Glenn

Corporate Supporter
Staff member
Joined
Nov 1, 2012
Messages
785
Location
Denver
Apologies for my lack of understanding - I'm not sure what "on the flat" means. We can sister the stud, sure, but the stud is 16 feet (because it is balloon framed) tall and our sistering would only be for 8 feet of the 16. My understanding is that this would shift some of the load to the fasteners that fasten the new 2x4 to the old one but wouldn't necessarily transfer load to the new 2x4s so may not be very effective. If I am off base here please let me know!
Just because the studs are 16 ft. high doesn't mean all the load they support is that high. Do the second floor joists frame perpendicularly into this wall or run parallel to it? Do the roof rafters bear on this wall?
 

redeyedfly

Registered User
Joined
Feb 22, 2021
Messages
378
Location
Minneapolis, MN
My understanding is that this would shift some of the load to the fasteners that fasten the new 2x4 to the old one but wouldn't necessarily transfer load to the new 2x4s so may not be very effective.
This sentence makes my brain feel weird. Load paths don't stop until they make it to the ground (and then the geotechs take it from there). Where would the load go once it got into the fasteners? vanish?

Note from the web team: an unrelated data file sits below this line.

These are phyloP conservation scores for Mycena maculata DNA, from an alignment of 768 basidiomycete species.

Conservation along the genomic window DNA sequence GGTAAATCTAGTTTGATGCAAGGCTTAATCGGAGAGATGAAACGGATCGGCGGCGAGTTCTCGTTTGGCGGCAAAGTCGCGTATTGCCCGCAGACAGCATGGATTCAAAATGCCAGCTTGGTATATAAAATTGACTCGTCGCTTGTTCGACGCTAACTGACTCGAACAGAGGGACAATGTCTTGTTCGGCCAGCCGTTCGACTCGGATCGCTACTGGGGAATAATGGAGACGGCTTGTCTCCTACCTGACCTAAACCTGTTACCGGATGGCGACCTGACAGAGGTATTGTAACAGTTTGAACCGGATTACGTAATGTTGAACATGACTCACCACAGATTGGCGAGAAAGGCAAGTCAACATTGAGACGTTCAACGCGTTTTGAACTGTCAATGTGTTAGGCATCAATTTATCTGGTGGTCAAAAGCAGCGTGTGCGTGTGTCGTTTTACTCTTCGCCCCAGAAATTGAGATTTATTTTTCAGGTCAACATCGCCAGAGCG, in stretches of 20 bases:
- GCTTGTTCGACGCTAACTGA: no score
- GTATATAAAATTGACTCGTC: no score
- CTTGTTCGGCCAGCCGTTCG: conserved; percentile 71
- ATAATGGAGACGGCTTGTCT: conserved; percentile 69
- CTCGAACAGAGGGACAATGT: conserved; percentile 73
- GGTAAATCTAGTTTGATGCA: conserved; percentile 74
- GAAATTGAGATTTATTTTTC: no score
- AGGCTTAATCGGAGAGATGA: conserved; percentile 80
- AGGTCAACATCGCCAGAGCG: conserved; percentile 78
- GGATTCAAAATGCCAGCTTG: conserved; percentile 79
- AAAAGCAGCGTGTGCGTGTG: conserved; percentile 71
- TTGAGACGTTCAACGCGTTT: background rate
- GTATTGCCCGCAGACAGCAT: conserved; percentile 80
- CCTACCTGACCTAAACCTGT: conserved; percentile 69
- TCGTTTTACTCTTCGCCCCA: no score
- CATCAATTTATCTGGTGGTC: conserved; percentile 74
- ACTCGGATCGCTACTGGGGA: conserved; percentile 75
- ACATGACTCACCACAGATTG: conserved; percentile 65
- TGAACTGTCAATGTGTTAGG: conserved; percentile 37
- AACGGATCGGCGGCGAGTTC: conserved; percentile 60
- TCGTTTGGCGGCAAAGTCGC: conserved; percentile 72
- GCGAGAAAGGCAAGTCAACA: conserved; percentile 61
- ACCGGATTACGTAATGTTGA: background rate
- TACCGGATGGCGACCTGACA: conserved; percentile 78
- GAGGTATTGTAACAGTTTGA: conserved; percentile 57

You could possibly sister the studs partial height. You would need an engineer to design the fastening pattern. Depending on the loading you could possibly get enough fasteners above and below the holes to transfer the gravity and lateral loads around the holes through the sistered stud.
 

north star

Sawhorse
Joined
Oct 19, 2009
Messages
4,237
# ~ #

Squidmarx,

There have been a lot of good suggestions as to
"maybe" how to add structural integrity back in to
your wall, however, because none of us on this
Forum are actually at your site, and I believe your
question, and your stated variables, are outside the
normal prescriptive realms of the IRC.

IMO, ...you would be well served to hire a structural
engineer to analyze your application and design an
engineered solution.

Yes, ...you can continue to supply more information
to the Forum audience, but there again, none of

us are actually there.......We can beat this horse as
long as you want to. ;)


# ~ #